(Updates with share price, statement from Chico's)
By Svea Herbst-Bayliss
BOSTON, June 7 (Reuters) - Activist investor Barington Capital Group on Monday urged Chico's FAS to explore strategic options for its brands and said the apparel chain's board should add new members to help improve its lagging stock price.
The New York-based hedge fund, which first pushed for changes at the clothing company five years ago, said it wants to see directors with experience in digital commerce, merchandising and marketing and women's fashion specialty retail.
"We believe the Board has been highly deficient in these two areas for years," Barington's founder, James Mitarotonda, wrote in a letter to the board which was made public on Monday.
"The Chico's Board is largely responsible for this underperformance," he said about the company's share price, stressing that "change is needed at the Chico's Board."
The company said it has been making progress in its turnaround strategy and will present details when it reports first quarter earnings on Tuesday. "We are committed to taking all appropriate actions to improve performance and drive shareholder value," it said in a statement.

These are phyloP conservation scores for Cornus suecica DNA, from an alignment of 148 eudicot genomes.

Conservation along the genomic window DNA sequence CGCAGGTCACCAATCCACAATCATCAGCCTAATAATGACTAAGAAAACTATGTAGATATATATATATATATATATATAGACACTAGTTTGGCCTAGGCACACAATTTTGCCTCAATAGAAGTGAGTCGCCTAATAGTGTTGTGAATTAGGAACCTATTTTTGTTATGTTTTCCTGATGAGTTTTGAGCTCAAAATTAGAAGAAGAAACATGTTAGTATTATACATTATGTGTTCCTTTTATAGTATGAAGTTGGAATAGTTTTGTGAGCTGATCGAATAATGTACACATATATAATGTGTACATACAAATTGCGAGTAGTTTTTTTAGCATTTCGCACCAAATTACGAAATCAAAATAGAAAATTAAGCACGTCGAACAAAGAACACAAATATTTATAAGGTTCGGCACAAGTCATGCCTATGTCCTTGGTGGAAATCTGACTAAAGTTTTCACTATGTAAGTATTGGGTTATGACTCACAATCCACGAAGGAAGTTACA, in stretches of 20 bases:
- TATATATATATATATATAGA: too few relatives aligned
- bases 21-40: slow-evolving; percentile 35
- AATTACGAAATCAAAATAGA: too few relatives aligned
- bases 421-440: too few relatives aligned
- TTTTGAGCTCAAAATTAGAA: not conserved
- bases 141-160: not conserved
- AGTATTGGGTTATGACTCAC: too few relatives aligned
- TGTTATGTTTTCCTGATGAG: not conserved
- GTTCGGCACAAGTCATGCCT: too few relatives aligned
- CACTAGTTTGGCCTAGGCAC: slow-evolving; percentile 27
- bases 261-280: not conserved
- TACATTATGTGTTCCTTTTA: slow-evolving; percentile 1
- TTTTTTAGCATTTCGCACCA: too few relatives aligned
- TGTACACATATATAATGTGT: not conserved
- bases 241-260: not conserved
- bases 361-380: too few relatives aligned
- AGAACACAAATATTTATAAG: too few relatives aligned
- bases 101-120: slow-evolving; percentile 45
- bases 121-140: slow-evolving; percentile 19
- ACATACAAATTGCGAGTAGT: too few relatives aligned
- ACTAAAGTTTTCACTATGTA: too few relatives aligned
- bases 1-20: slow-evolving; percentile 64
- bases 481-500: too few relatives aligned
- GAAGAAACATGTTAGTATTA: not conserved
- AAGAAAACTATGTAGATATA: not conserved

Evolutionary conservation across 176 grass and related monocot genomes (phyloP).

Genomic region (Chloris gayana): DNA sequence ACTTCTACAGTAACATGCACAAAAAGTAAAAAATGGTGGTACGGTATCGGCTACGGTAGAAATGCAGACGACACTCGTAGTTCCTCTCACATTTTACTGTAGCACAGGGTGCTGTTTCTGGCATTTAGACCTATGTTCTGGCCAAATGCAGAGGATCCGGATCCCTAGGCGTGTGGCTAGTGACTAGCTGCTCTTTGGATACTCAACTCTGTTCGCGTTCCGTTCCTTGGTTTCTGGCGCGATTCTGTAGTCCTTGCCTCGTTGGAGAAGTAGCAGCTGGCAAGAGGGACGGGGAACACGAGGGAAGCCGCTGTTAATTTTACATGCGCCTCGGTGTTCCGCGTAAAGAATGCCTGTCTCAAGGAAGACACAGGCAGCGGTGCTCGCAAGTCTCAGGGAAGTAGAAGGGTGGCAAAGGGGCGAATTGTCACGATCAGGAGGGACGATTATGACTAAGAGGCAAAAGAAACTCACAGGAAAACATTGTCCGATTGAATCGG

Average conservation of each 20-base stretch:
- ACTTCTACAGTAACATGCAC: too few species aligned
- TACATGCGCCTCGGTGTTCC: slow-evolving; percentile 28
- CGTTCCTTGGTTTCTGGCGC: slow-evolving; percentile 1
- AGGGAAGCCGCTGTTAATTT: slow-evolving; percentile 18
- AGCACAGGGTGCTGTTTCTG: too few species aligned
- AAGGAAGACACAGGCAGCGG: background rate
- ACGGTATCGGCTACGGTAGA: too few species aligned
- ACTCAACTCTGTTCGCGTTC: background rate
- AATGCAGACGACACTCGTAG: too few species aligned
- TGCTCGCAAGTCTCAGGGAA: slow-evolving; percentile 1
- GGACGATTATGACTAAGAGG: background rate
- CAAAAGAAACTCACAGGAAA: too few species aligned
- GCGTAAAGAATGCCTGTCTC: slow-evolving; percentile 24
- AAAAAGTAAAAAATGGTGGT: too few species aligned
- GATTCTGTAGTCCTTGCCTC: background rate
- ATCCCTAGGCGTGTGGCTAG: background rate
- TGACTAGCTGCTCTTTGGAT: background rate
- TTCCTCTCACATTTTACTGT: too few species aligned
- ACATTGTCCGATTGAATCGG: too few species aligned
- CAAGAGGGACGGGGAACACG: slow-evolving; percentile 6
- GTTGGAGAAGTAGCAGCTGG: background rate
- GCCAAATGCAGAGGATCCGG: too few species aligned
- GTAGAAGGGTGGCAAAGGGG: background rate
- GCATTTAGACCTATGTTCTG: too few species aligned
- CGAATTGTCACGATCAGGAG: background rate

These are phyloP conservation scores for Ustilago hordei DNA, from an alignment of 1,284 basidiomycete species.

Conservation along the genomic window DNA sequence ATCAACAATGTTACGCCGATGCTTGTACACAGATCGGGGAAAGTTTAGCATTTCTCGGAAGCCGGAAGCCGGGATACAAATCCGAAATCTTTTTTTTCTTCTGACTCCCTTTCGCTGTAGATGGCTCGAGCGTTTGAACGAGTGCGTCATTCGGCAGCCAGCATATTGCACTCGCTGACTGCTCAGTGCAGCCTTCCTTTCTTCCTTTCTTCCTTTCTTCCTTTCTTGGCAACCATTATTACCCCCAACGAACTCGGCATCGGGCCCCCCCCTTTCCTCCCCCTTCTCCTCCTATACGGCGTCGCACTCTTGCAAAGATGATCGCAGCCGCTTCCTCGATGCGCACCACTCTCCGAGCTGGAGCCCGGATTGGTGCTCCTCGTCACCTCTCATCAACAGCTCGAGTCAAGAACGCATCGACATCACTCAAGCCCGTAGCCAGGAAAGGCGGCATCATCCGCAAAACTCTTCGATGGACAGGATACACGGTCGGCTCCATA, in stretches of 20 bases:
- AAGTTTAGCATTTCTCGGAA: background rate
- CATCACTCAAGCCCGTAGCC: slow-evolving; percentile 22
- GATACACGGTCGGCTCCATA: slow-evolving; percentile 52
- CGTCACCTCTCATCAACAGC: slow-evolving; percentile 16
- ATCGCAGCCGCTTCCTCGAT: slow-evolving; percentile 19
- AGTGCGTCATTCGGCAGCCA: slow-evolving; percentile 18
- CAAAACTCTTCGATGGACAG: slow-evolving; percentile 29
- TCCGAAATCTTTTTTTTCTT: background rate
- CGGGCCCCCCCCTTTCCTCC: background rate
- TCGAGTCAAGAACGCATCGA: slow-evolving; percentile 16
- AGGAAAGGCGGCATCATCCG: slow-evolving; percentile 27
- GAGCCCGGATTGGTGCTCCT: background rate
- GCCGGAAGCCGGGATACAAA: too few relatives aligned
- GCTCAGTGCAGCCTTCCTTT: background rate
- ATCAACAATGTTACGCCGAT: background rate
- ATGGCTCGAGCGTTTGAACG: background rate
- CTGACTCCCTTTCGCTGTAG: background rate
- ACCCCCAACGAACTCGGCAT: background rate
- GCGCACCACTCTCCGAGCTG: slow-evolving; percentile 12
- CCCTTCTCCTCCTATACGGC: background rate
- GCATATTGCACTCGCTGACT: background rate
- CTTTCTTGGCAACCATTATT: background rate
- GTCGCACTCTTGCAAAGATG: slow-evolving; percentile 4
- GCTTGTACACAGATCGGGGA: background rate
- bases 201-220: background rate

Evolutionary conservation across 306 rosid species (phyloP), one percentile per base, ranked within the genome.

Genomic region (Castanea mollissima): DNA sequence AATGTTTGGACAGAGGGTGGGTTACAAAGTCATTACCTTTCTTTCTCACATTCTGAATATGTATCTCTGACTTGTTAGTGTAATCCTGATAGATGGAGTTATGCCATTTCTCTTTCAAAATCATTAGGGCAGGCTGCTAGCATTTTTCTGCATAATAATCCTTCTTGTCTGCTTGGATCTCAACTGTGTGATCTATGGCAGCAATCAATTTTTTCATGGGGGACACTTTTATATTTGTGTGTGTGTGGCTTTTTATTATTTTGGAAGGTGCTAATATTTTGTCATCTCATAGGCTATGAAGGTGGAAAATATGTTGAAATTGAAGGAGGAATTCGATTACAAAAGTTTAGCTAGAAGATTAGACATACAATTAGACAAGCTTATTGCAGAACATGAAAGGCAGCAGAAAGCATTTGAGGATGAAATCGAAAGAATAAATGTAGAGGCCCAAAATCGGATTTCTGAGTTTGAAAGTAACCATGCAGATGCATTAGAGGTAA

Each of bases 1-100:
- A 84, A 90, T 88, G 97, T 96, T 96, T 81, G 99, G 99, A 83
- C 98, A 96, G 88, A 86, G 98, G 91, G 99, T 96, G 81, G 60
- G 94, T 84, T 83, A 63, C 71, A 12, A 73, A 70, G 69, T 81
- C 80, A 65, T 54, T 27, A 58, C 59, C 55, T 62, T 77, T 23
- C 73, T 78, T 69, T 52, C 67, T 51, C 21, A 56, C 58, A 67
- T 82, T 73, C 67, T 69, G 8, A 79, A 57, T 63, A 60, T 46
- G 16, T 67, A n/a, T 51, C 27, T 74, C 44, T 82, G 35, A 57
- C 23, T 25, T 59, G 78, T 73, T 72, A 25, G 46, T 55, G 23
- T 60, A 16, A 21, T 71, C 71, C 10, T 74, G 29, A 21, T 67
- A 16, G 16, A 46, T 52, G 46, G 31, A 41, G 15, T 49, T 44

The hedge fund, which said it owns roughly 2% of the shares, is urging directors John Mahoney, David Walker and Stephen Watson to step down, criticizing them for a lack of relevant expertise and for having endorsed a former chief executive's "failed strategic plan."
Mitarotonda also expressed concern about board member Kevin Mansell, citing his close ties to Watson when both men were involved at retailer Kohl's.
The company is expected to hold an annual meeting on June 24.
While Mitarotonda praised Molly Langenstein, who was named chief executive last year, he said he wants the board to look at strategic alternatives, "that will unlock the tremendous value we see in the Soma brand in light of the pace of recovery at the Chico’s and WHBM (White House Black Market) brands."
Chico's stock price jumped 6.88% on Monday to $5.75, and has surged more than 240% since January. The last time Mitarotonda was involved, he forecast that with changes, the stock price could trade closer to $27 a share. (Reporting by Svea Herbst-Bayliss Editing by Bernadette Baum and Richard Pullin)